A VPN when used in the context of computer networks is a Virtual Private Network. VPNs are used to provide additional security and privacy for users by establishing an encrypted connection, or tunnel, between a VPN client and a VPN server.
VPN Types and How Does a VPN Work
Remote Access VPN
A Remote Access VPN is one that allows client systems such as a personal laptop or desktop to connect to a VPN server such as one in a corporate office or one in a datacenter.
Corporate VPN: Remote access VPNs are most commonly used in business and enterprise environments by providing client systems a secure method of accessing a company’s internal network. By connecting to a corporate VPN, a user would establish an encrypted connection into the corporate network and appear on the network as if it were physically plugged into the corporate network itself complete with a corporate network’s internal IP address. As a result, this allows companies to secure access to its internal files from outside networks, but still provide employees a method of remotely accessing them.
Personal VPN: Due to the recent increase in security and privacy concerns, personal VPNs have also become a popular means of securing personal systems when connecting to public networks. Personal VPNs create an encrypted connection between a client system and a VPN provider’s server ensuring that all data transferred in and out of the client system is completely secured. The VPN provider then acts as a proxy for the client system to access the internet.
Personal VPNs are a good way for news reporters, social activists, whistleblowers, and others to hide their location as well as bypass any sort of governmental internet access restrictions. Many also use personal VPNs to access geo-restricted content as well as prevent copyright holders from discovering the identities of users illegally downloading copyrighted content.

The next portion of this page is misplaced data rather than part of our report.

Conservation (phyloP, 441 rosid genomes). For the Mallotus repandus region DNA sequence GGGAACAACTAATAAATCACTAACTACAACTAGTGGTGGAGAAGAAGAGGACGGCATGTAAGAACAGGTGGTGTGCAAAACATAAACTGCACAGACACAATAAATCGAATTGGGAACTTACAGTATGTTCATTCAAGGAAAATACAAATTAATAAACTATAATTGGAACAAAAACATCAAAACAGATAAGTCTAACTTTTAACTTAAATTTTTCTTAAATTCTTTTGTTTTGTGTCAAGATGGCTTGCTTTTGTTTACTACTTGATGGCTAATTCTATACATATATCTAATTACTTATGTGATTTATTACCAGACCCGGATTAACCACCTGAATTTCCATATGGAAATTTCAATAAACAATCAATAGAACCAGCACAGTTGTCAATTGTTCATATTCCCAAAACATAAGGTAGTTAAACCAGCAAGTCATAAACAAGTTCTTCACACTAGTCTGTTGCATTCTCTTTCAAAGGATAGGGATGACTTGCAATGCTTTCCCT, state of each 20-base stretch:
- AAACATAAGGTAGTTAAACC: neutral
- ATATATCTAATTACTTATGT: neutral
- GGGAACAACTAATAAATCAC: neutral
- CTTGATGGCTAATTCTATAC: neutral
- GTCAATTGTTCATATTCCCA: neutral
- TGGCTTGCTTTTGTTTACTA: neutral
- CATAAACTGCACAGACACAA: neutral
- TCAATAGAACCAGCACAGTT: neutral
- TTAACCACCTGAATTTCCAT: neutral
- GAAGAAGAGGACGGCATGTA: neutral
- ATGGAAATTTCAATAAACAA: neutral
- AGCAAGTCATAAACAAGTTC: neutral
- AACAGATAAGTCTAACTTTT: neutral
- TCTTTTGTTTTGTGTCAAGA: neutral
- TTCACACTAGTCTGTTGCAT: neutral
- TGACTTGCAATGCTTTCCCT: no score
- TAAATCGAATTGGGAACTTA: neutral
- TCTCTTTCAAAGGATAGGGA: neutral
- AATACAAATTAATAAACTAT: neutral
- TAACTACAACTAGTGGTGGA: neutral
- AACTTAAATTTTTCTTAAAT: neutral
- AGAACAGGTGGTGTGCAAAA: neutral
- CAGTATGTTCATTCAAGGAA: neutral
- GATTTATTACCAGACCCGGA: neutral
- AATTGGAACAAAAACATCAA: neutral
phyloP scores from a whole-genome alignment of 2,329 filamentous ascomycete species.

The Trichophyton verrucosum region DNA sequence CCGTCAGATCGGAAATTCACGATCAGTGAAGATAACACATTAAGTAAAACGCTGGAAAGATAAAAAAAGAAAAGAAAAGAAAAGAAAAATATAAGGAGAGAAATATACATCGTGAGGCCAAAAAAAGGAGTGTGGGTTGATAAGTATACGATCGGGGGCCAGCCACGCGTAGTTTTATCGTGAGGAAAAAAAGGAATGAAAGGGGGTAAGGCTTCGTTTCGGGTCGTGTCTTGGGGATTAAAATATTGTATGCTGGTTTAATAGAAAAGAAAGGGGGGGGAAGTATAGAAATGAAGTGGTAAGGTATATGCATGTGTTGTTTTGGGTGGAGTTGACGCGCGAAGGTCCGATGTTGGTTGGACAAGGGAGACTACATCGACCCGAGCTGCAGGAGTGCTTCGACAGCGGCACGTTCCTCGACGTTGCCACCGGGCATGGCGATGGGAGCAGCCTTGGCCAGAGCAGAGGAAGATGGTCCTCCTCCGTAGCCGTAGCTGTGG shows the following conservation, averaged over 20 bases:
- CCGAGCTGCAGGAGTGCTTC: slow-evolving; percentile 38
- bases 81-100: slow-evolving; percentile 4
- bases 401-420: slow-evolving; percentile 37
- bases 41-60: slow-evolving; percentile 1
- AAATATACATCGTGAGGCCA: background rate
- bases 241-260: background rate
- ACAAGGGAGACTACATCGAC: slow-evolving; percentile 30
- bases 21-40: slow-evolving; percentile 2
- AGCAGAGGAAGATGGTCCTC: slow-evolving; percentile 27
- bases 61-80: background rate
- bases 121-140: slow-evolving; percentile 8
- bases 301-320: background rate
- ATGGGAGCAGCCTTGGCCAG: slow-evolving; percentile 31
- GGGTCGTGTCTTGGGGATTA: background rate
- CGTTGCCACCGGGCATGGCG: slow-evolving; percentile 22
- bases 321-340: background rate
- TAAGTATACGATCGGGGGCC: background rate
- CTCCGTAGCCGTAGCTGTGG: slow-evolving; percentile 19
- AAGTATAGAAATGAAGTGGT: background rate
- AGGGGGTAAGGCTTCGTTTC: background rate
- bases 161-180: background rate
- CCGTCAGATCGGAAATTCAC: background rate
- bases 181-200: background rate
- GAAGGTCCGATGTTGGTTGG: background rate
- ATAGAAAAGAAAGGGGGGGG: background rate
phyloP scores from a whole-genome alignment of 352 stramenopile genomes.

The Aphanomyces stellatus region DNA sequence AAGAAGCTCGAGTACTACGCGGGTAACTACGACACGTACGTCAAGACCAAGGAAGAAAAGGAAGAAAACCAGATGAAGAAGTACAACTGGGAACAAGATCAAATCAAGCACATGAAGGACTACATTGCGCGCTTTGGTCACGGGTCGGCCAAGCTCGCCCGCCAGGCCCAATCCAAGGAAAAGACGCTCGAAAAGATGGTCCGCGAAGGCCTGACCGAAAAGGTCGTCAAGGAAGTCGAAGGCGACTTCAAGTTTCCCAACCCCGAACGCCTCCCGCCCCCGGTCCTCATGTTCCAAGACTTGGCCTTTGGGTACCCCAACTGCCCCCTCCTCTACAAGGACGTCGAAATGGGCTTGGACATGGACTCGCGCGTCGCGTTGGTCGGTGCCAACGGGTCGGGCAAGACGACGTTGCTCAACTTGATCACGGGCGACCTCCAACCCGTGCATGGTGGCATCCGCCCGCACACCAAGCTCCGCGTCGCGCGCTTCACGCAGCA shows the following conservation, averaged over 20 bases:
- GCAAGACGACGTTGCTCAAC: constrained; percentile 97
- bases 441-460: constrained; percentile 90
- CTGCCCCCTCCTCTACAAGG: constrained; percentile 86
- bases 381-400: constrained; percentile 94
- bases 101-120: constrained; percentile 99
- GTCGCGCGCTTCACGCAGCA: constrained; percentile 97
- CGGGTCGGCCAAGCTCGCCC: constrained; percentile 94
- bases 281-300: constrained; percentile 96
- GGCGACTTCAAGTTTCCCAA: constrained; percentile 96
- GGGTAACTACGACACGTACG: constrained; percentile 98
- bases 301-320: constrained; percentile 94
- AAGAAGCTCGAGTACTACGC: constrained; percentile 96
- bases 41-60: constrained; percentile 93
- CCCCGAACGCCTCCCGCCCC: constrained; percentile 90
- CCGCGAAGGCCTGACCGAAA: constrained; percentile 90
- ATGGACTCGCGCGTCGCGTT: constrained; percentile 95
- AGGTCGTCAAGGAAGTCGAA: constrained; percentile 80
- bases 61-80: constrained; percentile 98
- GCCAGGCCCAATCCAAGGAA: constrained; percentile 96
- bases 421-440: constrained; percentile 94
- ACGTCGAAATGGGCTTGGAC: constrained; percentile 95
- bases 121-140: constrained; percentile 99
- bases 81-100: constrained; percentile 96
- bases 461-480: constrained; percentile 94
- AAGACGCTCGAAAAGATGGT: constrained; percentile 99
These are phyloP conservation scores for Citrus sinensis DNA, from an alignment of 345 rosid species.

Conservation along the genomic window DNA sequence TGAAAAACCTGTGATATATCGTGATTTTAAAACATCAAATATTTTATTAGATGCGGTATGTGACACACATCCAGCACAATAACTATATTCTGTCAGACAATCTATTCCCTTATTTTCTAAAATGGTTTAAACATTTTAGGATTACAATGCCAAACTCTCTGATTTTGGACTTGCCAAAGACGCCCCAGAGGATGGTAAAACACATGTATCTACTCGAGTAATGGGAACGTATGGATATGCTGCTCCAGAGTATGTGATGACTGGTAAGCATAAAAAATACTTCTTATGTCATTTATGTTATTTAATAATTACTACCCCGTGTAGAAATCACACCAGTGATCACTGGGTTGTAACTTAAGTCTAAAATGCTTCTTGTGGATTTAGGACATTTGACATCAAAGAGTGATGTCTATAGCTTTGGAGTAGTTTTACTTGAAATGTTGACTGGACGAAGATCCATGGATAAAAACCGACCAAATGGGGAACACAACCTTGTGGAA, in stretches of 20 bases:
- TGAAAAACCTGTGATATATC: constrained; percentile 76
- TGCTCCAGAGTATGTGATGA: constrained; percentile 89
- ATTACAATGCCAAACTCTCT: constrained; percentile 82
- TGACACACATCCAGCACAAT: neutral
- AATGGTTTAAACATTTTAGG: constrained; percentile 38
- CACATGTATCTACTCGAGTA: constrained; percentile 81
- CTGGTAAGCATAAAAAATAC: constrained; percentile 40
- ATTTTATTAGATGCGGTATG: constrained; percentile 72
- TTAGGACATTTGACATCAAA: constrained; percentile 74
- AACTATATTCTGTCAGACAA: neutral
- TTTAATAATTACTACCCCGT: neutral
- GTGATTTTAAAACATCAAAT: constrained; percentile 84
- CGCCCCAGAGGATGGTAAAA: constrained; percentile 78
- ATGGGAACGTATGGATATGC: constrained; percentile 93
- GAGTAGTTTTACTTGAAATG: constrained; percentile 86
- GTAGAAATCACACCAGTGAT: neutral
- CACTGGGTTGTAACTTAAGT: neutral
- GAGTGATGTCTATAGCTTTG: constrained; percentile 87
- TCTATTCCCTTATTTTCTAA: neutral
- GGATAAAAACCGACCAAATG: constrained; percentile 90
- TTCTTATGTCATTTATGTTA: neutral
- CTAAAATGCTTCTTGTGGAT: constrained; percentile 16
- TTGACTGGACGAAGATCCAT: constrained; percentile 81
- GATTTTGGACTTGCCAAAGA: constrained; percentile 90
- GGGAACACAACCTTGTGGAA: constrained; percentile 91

Site-to-Site VPNs are generally used in corporate environments and allow multiple corporate offices to appear as if they were all connected to the same network despite being in separate geographical locations. These VPNs generally require setting up corporate routers that support this type of functionality.
Common VPN Protocols
PPTP, or Point-to-Point Tunneling Protocol, is one of the oldest VPN protocols still in use today. PPTP was first implemented in Windows 95 and has been built into every single Windows Operating System since. PPTP uses the MS-CHAP-v1/v2 encryption protocol, which is known to be insecure however, because the encryption is light, it’s well suited for transferring large amounts of data that don’t necessarily require a high level of security such as streaming a regionally blocked video while travelling.
L2TP, or Layer 2 Tunneling Protocol, was designed as an upgrade to PPTP which we discussed previously. L2TP is a tunneling protocol by itself, so it doesn’t provide any encryption whatsoever, but it can provide security when combined with IPsec, or Internet Protocol Security.
L2TP/IPSec is more secure than PPTP, but is significantly slower due to its more powerful security capability.
The newest and most secure VPN protocol is OpenVPN, which uses the OpenSSL encryption library. OpenVPN is fast, it’s free, and it uses strong encryption algorithms to protect data being transmitted.